In my last few posts I've used mid-20th-century Ireland as an example of a traditional society – say, one without electricity, cars or modern media – and the USA right now as an example of a modern one, but of course there were many types of each, and a spectrum in between. Americans in the 1950s, for example, generally had electricity, running water, and often had cars, radios and televisions, all things that many Irish in that decade did not. Food more often came from a store rather than the field or pasture, paid for with paycheques earned at recognisable jobs. A time-travelling American plopped down into 1950s America might struggle with some pop culture, but they could survive.

Yet Americans then had some things in common with Irish people at the same time; they spent more time with family and less staring at screens, had more friends and spent more time with them, knew more neighbours, volunteered more, trusted strangers more, gathered for political causes more … and were generally happier and healthier. Children played more games, roamed a greater area, read more, and were better-educated at a younger age.

How do we know all this, you ask? Academics and pollsters took detailed surveys of American life through the 20th century -- “time diaries,” door-to-door questionnaires, phone polls and marketing research – in a way that more agrarian societies like Ireland did not. You don’t get many phone surveys where people have no phones, or market research when there’s little to market. America in the 1950s, then, presents a great test case – technological enough to be well-studied, traditional enough to tell us what we’ve lost.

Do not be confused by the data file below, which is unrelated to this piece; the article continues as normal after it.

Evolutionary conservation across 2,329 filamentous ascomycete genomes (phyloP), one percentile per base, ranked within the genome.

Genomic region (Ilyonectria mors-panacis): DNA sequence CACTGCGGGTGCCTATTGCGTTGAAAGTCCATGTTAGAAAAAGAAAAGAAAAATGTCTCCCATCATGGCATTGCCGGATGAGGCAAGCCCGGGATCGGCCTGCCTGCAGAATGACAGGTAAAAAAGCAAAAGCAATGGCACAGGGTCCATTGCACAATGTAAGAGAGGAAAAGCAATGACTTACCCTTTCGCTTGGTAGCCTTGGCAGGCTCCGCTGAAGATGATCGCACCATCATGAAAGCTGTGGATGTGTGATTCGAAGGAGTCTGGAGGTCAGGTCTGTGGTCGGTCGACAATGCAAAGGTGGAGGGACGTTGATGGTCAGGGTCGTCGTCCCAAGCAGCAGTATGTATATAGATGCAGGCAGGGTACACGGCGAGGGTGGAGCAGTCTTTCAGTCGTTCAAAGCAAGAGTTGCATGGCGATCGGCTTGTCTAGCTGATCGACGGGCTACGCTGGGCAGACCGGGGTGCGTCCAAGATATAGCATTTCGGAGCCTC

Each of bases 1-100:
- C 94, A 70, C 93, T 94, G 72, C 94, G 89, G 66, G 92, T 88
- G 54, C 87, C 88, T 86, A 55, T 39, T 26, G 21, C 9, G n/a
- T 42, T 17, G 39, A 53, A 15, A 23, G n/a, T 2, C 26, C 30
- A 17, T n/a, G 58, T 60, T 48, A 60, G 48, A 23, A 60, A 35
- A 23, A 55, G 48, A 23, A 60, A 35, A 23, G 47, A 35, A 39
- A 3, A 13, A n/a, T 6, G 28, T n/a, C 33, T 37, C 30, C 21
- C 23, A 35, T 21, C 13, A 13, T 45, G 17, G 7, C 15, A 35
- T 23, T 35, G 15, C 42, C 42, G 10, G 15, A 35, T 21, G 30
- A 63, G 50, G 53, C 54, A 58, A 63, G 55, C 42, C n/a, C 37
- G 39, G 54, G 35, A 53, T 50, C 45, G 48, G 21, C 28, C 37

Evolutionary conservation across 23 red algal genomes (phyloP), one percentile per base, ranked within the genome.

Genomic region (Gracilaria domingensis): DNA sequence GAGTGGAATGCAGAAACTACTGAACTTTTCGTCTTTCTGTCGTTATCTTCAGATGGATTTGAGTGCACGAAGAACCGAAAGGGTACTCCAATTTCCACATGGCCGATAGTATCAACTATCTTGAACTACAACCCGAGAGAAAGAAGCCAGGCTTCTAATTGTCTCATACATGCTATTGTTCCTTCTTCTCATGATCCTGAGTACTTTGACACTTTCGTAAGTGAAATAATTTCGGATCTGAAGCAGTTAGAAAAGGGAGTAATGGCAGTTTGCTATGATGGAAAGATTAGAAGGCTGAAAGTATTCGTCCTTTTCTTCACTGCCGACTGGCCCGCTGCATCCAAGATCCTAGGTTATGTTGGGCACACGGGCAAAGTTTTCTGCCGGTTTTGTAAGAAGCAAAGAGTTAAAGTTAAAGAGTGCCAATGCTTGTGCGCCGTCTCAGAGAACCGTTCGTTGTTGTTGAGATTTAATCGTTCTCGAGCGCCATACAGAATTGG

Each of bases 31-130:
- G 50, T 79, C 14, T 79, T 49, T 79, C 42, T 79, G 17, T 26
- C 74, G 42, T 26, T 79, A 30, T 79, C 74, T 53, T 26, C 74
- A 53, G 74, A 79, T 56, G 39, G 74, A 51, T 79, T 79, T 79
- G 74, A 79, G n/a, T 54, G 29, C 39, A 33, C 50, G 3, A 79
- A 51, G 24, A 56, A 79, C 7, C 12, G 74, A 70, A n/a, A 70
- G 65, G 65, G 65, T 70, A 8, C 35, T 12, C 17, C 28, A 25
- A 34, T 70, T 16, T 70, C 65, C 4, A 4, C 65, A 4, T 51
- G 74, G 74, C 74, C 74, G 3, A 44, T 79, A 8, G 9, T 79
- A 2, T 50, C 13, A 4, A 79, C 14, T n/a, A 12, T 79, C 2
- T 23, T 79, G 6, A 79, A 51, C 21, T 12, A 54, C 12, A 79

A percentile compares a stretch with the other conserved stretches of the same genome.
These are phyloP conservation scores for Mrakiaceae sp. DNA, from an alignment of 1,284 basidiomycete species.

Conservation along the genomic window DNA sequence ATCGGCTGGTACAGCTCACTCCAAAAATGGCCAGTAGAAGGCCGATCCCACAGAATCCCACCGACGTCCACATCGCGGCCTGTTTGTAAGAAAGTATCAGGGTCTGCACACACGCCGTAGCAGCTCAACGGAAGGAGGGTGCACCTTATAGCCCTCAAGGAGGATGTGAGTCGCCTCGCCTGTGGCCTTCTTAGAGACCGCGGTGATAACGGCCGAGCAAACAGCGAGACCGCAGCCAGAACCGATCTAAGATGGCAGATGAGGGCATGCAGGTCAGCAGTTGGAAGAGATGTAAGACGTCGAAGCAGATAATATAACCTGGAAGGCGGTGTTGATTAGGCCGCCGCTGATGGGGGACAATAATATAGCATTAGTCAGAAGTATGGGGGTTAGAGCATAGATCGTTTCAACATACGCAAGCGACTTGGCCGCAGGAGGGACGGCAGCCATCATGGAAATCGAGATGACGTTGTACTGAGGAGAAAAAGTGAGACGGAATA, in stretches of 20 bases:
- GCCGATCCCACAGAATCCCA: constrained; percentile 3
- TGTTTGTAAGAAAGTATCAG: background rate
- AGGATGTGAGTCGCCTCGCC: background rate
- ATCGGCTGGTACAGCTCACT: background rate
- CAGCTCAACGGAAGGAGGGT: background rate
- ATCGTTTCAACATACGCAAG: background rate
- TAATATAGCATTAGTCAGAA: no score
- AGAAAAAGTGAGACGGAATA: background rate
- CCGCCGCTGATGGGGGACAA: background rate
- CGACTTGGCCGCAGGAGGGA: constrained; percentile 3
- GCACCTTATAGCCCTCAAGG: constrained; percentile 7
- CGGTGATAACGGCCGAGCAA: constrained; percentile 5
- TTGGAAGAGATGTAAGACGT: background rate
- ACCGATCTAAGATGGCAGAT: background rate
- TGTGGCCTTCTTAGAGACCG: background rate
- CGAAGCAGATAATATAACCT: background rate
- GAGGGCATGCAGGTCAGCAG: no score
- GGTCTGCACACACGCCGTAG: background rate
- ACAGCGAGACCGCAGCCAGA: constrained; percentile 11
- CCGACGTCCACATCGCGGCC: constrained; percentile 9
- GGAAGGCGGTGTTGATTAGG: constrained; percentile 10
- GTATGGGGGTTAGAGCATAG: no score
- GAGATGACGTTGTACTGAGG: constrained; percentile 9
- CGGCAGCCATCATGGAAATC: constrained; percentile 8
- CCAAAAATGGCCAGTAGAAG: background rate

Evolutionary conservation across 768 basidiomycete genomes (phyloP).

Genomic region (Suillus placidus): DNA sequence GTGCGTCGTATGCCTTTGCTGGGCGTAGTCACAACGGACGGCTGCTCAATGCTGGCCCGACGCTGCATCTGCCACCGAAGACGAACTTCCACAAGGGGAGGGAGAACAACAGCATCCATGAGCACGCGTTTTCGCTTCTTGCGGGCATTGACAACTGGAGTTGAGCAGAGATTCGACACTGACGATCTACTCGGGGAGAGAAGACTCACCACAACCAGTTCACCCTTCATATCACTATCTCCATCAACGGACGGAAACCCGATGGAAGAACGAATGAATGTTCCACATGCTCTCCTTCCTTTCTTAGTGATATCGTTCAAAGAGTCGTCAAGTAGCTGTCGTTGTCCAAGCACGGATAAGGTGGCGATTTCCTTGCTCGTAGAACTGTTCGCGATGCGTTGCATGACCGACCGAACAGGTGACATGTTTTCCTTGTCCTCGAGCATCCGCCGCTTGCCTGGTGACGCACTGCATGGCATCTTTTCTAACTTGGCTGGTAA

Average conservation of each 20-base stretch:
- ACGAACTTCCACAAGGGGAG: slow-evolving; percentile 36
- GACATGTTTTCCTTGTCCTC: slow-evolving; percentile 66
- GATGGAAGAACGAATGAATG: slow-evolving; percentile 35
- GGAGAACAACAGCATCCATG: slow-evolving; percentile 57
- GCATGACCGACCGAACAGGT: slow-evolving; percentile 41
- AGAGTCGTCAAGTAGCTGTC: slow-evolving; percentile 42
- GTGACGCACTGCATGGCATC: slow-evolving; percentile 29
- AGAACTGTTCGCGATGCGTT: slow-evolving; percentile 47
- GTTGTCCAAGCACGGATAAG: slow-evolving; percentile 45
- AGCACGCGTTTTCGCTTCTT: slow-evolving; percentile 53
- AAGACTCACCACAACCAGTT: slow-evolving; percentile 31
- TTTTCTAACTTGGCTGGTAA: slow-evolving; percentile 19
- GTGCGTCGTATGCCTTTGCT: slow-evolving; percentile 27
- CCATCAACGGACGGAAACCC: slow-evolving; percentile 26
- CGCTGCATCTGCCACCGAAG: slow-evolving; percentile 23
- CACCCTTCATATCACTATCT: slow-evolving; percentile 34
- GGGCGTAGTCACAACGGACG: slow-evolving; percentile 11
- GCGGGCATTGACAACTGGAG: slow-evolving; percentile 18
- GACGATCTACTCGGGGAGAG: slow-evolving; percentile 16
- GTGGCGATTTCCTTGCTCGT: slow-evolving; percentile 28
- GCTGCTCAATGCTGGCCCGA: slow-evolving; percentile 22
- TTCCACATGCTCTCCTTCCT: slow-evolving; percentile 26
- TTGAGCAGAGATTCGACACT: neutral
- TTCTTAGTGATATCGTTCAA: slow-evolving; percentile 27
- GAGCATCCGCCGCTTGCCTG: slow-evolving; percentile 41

In his 2000 book Bowling Alone, Robert Putnam looked at hundreds of such surveys, and they chronicle the decline of “social capital” in America, the web of relationships that sustain a society. Bowling leagues, churches, political groups, fraternal organisations like Elk or Kiwanis all create and run on social capital, but so do friends carpool to work or who meet at a bar afterwards, families who have supper together, or neighbours who check on the old lady down the street.

Such people might give us encouragement or advice, a sympathetic ear or shoulder to cry on, a loan when we are short of money, a friend when we are sick. Humans are social animals, and   
live longer, feel better, have better health and more meaningful lives when we have such connections, and enough such threads weave together a civil society, a quilt that cushions the weight of the world.

We don’t often stop to thank, or even think about, the person who picks up rubbish on the street, the driver who lets us through, or the neighbours who keep an eye on our house when we’re away, but a decent life depends on such courtesies, no matter how much money we have. In places where we see them removed – say, in a violent ghetto – we immediately feel their absence.   

As a result, Americans today feel far less happiness than their grandparents did, trust others less, and know fewer people to trust in the first place, if survey responses are any guide. We see the results in the crime rate, the suicide rate, and the skyrocketing levels of mental illnesses that were once rare. We see it in the numbers of police, security guards and lawyers – their numbers stayed level relative to the population through the first two thirds of the 20th century, and then doubled in the last third. They exist to enforce social rules and standards of trust that we can’t rely on anymore, or don’t feel like following ourselves. 

Happy Easter to everyone, and in a few days I'll write about what we don't need to admire in traditional societies.